Menu Close

University of Lethbridge

Links

Displaying all articles

Prime Minister Justin Trudeau and Deputy Prime Minister and Minister of Intergovernmental Affairs Chrystia Freeland have relied heavily on the science-based advice of Chief Medical Officer Theresa Tam during the coronavirus pandemic. THE CANADIAN PRESS/Adrian Wyld

Politicians and scientists need strong connections during the coronavirus crisis — and beyond

The effective integration of science into policy-making improves legislation and leads to effective solutions for society — and not only during times of crisis like the coronavirus pandemic.
La ministre de la Santé, Patty Hajdu, en compagnie de l'administratrice en chef de l'Agence de la santé publique du Canada, Theresa Tam, et du premier ministre Justin Trudeau, lors d'une conférence de presse sur le coronavirus qui s'est tenue à Ottawa, le 11 mars. La Presse Canadienne/Adrian Wyld

De l'importance des relations entre politiciens et scientifiques

Que l’on soit ou non en situation de crise, l’intégration efficace de la science dans la prise de décisions politiques améliore les projets de loi et mène à des solutions efficaces pour la société.
A Congolese family approaches the unofficial border crossing with Canada while walking down Roxham Road in Champlain, N.Y., in August 2017. THE CANADIAN PRESS/AP-Charles Krupa. THE CANADIAN PRESS/AP-Charles Krupa

Refugee stories reveal anxieties about the Canada-U.S. border

Canadian leaders have desperately tried to preserve the country's image of liberal humanitarianism at our border, but the reality is Canada's immigration history is built upon exclusion.
Canada’s mission in Afghanistan under former prime minister Stephen Harper is an example of how a minority situation for a government can influence foreign policy. Harper is seen here in Kandahar in May 2011, shortly after winning a majority government. THE CANADIAN PRESS/Sean Kilpatrick

How minority governments can influence foreign policy

Minority parliaments create a political environment that discourages cabinet from bold acts. That means Justin Trudeau's foreign policy will like be more risk-averse that it was before.
Students stage a walkout to raise awareness about systemic discrimination in the Canadian justice system during a protest at the University of Victoria in Victoria, B.C., on March 14, 2018. THE CANADIAN PRESS/Chad Hipolito

What does ‘We are all treaty people’ mean, and who speaks for Indigenous students on campus?

As students and faculty start a new academic year, it's a good time to highlight the barriers to Indigenizing the campus and the importance of Indigenous voices on campus.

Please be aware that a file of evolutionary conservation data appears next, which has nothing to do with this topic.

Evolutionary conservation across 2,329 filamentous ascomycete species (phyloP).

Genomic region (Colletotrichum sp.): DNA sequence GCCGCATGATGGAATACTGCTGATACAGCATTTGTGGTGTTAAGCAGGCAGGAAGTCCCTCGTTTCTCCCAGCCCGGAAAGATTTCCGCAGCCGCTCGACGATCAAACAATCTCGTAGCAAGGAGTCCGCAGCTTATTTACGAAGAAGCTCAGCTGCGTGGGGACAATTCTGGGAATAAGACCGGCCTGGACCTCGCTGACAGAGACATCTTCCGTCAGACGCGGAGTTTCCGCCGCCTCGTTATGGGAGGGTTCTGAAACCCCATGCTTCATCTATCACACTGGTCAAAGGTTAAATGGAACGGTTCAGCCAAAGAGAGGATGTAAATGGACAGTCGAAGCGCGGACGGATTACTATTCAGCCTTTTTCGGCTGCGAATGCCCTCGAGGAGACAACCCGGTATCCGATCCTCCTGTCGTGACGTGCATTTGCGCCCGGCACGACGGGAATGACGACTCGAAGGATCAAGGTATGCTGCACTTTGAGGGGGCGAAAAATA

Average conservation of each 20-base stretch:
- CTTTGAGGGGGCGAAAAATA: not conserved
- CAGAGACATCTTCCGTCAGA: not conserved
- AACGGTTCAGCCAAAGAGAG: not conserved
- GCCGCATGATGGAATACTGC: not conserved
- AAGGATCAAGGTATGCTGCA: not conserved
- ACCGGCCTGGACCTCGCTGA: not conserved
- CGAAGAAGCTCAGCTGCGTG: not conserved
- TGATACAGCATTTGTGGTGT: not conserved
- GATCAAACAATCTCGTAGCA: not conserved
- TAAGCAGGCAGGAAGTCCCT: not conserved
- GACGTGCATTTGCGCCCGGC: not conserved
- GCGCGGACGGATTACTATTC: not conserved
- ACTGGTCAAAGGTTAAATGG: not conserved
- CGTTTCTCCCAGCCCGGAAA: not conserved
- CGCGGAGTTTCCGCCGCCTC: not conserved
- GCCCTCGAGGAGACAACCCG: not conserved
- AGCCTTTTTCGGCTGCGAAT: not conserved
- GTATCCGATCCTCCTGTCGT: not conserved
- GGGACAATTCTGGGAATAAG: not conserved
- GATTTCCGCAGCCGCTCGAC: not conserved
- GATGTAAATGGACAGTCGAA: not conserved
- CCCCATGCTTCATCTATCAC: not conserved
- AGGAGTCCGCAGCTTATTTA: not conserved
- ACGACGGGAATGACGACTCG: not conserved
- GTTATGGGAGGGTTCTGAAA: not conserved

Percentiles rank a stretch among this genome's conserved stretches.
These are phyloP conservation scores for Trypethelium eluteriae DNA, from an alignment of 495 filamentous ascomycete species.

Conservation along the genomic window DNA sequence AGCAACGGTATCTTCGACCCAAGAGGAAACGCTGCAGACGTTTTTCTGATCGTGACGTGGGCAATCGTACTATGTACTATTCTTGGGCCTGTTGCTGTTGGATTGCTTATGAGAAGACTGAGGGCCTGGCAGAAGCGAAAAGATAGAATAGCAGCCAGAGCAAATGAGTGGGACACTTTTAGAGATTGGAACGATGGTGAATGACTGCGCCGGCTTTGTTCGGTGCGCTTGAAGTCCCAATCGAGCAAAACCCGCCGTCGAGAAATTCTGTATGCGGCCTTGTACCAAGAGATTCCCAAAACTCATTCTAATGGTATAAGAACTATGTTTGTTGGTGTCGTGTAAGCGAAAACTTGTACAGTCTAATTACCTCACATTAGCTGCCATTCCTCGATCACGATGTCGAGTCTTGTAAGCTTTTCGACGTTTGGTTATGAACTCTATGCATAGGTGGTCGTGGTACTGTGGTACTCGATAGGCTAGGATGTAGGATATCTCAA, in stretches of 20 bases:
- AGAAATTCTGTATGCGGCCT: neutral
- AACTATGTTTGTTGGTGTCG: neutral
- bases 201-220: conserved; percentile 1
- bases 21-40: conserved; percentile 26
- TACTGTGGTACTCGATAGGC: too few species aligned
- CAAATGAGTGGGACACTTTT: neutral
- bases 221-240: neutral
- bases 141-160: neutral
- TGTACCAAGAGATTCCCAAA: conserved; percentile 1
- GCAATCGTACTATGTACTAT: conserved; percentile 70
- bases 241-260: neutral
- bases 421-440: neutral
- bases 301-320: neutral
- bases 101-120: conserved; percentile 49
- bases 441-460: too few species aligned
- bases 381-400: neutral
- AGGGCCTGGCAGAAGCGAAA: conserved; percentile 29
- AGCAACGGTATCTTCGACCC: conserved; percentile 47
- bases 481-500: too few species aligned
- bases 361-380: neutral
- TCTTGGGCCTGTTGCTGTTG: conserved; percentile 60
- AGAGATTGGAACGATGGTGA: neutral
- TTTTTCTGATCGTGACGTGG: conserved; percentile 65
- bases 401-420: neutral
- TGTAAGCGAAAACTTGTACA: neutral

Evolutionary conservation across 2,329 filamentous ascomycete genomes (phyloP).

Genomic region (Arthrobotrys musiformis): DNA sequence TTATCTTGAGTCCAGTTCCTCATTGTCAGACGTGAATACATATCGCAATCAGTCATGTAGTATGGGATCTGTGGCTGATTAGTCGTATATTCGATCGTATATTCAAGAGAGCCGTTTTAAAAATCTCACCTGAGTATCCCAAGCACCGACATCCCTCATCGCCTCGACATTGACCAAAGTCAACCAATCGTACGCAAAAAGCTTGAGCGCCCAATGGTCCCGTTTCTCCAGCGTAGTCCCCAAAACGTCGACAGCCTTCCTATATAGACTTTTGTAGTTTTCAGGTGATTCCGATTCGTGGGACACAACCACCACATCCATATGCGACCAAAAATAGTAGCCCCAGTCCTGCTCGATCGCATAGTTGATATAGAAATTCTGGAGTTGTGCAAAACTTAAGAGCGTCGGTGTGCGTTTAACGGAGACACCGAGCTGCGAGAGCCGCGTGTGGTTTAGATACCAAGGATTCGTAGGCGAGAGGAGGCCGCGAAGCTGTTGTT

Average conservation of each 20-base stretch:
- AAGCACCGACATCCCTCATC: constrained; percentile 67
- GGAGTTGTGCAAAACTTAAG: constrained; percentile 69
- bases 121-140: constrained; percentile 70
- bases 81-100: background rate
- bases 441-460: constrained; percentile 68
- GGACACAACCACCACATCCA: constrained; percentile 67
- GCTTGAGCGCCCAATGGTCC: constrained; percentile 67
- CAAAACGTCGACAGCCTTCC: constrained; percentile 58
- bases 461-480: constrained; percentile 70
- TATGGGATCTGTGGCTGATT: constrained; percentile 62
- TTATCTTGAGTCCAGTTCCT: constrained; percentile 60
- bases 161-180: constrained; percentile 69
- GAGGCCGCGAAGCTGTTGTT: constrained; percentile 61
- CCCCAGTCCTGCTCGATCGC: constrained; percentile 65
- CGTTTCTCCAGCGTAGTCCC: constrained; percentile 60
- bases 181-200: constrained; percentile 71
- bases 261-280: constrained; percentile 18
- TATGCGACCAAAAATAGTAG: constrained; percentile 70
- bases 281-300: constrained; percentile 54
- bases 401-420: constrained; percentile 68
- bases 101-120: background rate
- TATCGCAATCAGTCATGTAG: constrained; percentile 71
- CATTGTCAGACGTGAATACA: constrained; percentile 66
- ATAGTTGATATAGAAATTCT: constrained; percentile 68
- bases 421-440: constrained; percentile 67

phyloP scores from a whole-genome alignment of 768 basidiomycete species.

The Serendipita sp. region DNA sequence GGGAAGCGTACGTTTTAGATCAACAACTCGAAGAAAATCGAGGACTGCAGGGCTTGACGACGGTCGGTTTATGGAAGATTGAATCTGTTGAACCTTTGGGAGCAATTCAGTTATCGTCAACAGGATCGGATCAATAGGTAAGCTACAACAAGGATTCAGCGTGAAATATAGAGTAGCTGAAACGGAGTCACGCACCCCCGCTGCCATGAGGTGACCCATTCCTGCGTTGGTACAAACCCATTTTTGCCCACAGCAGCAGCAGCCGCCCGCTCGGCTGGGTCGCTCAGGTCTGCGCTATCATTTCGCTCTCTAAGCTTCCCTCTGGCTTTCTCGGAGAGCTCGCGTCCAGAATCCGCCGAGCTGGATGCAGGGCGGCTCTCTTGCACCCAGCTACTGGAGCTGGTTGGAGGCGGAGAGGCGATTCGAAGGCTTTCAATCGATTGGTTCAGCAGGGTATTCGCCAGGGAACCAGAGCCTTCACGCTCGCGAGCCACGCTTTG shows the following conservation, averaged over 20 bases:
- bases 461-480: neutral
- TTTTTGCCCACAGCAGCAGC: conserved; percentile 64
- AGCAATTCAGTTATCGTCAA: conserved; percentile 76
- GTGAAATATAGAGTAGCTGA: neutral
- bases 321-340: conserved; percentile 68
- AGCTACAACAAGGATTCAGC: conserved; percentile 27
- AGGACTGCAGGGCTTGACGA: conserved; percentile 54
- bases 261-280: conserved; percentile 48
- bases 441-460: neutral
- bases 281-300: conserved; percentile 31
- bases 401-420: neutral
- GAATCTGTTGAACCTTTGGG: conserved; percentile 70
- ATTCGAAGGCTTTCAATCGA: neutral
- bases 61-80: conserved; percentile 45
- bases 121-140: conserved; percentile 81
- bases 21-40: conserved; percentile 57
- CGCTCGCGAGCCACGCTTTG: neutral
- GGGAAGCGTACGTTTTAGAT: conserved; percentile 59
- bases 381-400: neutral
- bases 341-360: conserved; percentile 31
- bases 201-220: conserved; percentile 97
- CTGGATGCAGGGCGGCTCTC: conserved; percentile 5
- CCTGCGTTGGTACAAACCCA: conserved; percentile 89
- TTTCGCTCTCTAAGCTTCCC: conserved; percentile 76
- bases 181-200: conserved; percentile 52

Maps can be a tool in the defense of Indigenous communities against extractive industries. Canadian Centre for Architecture; Grant Tigner, painter. Seagrams Limited, publisher. The St. Lawrence Seaway and Power Project, in The St. Lawrence Seaway: The Realization of a Mighty Dream, 1954.

Using maps as a weapon to resist extractive industries on Indigenous territories

Historically, western corporate maps have been privileged over Indigenous ones. But given the essential debate of territory in resource conflicts, maps are a crucial tool.
Preliminary research into the Chess for Life Program in Alberta, Canada, shows that youth who are sentenced to chess instruction after committing non-violent crimes are learning useful life skills. (Shutterstock)

Judges sentence youth offenders to chess, with promising results

In Alberta, an alternative initiative sees youth who commit non-violent crimes sentenced to 25 hours of chess instruction with a University of Lethbridge professor.
A Reconciliation Pole is raised at the University of British Columbia in Vancouver, B.C., in April 2017. The 17-metre red cedar pole tells the story of the time before, during and after the Indian residential school system. Thousands of copper nails representing thousands of Indigenous children who died in Canada’s residential schools were hammered into the pole by survivors, affected families, school children and others. (THE CANADIAN PRESS/Darryl Dyck)

If ‘indigenizing’ education feels this good, we aren’t doing it right

Calls to "indigenize" universities must start with listening - to Indigenous scholars and nations. And real reparation will be painful for settlers, for it will be unsettling.

Authors

More Authors